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Anterior Hip Replacement (AHR)

Total Hip Replacement (or ‘Athroplasty’) is one of the most common, and indeed most reliable, surgical interventions around today. This procedure involves the removal of the ‘ball and socket’ elements of the hip joint, and substitution with prosthetic replacements. This may be indicated following a fracture of the hip or in cases where someone has a lot of problems with the hip joint, such as pain or reduced mobility, which affects their day-to-day living.

Here at Highgate Private Hospital, we offer an innovative approach to hip replacements that are undertaken by our specialist surgeon Mr Simon Mellor. Most commonly, access to the hip joint during surgery is gained through the side of the thigh (lateral approach) or from the buttock region (posterior approach). A new and innovative technique, the ‘anterior approach’ aims to access the joint from the front of the hip. This approach does not require any muscles to be cut in order to get access to the bony part of the joint itself, and this can confer many benefits:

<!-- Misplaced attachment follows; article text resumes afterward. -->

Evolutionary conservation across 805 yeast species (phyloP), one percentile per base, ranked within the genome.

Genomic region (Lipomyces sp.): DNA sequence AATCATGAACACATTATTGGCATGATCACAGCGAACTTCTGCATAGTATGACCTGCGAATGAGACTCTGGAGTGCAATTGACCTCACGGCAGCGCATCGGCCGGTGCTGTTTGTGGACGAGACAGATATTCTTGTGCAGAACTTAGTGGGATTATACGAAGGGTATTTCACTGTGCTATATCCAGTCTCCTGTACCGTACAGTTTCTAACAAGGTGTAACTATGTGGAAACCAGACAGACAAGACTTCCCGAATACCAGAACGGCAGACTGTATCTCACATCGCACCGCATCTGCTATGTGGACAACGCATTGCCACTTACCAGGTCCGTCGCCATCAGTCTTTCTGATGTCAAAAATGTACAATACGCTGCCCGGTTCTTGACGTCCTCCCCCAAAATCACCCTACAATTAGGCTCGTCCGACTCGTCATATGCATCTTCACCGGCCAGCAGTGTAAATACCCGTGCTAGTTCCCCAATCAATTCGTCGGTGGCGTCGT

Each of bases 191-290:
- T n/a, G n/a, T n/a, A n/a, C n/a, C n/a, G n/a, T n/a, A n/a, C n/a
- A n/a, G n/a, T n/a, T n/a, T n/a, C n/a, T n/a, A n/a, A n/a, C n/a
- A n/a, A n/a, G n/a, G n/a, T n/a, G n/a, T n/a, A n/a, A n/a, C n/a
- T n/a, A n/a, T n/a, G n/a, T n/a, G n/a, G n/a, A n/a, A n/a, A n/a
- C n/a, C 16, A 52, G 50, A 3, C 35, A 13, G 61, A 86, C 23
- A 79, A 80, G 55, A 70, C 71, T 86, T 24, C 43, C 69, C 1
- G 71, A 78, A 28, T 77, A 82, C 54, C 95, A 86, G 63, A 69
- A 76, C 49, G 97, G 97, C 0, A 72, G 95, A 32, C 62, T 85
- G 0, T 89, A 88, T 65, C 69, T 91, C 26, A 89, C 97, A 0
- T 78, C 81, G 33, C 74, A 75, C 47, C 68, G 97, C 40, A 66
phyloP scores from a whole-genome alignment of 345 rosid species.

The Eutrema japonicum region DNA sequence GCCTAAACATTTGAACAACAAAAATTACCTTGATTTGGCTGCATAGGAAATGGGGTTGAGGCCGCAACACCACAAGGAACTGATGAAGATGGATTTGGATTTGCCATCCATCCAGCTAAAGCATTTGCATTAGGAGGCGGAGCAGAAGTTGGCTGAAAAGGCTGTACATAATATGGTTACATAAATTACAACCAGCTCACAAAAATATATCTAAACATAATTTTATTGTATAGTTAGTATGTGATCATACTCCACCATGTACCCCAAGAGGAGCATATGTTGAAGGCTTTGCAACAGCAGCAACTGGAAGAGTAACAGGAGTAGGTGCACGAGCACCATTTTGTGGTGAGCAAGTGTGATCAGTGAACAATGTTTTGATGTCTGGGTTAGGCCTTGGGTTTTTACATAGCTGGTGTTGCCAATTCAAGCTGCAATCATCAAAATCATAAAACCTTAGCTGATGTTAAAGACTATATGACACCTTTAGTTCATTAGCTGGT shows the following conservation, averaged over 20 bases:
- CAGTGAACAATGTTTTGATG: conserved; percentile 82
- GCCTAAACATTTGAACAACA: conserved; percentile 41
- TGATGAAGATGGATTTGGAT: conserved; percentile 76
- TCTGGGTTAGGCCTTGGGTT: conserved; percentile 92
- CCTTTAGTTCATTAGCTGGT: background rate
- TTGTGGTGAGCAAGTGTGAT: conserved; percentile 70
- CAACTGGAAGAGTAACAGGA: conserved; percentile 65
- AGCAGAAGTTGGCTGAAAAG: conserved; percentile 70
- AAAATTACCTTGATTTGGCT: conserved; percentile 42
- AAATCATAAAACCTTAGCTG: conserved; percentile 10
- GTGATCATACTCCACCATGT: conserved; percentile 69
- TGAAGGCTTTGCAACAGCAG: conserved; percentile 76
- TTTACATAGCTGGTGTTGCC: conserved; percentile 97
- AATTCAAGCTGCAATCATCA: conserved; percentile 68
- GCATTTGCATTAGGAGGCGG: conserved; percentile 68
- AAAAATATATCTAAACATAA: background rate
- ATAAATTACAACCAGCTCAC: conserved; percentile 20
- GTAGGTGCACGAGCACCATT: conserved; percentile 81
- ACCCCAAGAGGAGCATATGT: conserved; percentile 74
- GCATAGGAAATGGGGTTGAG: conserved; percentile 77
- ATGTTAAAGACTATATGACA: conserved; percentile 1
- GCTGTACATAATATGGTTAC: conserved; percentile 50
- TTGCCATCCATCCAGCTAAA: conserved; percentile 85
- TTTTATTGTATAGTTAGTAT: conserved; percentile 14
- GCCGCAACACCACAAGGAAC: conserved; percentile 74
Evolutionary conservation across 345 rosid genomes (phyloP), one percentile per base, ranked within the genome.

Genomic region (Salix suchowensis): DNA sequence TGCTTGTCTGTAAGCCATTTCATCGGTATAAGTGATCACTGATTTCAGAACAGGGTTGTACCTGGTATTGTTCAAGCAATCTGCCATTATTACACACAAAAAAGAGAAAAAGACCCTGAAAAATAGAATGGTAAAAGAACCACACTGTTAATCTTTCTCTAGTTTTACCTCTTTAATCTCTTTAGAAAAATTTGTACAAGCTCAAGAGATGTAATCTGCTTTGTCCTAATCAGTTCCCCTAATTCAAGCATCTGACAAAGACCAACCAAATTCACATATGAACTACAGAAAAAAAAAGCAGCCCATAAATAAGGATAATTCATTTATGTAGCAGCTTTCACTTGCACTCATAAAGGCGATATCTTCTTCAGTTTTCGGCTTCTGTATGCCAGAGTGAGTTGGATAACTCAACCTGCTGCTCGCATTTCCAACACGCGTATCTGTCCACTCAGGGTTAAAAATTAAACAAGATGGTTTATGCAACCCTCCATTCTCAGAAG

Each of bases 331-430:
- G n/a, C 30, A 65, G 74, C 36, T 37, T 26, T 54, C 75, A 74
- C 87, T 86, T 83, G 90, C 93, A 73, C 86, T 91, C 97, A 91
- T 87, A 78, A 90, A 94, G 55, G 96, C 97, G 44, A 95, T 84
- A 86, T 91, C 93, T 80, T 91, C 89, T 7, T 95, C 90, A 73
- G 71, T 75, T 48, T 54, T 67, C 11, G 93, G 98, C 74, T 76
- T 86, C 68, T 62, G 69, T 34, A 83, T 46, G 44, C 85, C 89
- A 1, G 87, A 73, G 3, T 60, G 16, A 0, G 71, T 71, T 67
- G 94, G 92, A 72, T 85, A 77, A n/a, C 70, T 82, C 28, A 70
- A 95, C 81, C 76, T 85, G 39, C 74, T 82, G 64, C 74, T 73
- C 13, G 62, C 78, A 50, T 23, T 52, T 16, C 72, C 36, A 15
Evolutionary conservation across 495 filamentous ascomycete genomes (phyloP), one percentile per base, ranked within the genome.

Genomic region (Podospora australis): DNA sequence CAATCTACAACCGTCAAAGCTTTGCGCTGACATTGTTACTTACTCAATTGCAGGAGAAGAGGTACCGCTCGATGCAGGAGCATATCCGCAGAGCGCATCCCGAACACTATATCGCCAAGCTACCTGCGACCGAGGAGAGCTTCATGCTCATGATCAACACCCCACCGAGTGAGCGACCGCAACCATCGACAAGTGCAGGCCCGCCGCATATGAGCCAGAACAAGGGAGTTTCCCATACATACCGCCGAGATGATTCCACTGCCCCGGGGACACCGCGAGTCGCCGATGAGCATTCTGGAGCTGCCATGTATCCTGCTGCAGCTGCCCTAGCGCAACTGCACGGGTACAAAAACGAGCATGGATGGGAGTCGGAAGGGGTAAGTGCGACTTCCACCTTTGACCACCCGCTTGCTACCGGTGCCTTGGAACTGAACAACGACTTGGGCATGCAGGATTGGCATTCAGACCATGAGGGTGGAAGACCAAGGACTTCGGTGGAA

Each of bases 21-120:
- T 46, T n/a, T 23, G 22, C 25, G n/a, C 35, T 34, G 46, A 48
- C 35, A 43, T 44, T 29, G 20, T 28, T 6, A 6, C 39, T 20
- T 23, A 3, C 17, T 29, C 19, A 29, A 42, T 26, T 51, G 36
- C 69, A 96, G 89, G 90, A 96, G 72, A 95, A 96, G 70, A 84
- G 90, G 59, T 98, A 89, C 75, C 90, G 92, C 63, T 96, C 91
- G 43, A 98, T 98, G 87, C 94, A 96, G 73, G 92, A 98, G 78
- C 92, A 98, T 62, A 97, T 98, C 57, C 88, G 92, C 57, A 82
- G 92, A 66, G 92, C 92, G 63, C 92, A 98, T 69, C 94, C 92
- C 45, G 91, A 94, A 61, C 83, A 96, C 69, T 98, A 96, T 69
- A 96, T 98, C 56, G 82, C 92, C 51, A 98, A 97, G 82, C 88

• A smaller incision means you will have a much smaller scar in comparison to other approaches
  • Eliminated muscle injury gaining access to the joint
  • Reduced post-operative pain
  • Faster recovery period after the operation
  • Quicker rehabilitation to get you back on your feet
  • Potentially reduced risk of dislocation of new hip joint

 

Mr Simon Mellor is an experienced Orthopaedic Surgeon, and the only consultant who currently performs Anterior Hip Replacements here at Highgate Private Hospital:

“Having converted to doing anterior approach muscle-sparing hip replacement about 5 years ago, I have only received positive feedback from my patients. I have noted a reduction in post-operative pain levels and quicker recovery times, with many patients walking unaided within 24 hours of surgery. Patients require less post-operative pain medication, and can mobilise without anxiety. 

The technique offers the ability to replace the hip joint without cutting or detaching any muscles or tendons, and this has obvious potential benefits. Hip replacement is perceived as a major operation. With this technique, at least some of the risks can be minimised. “

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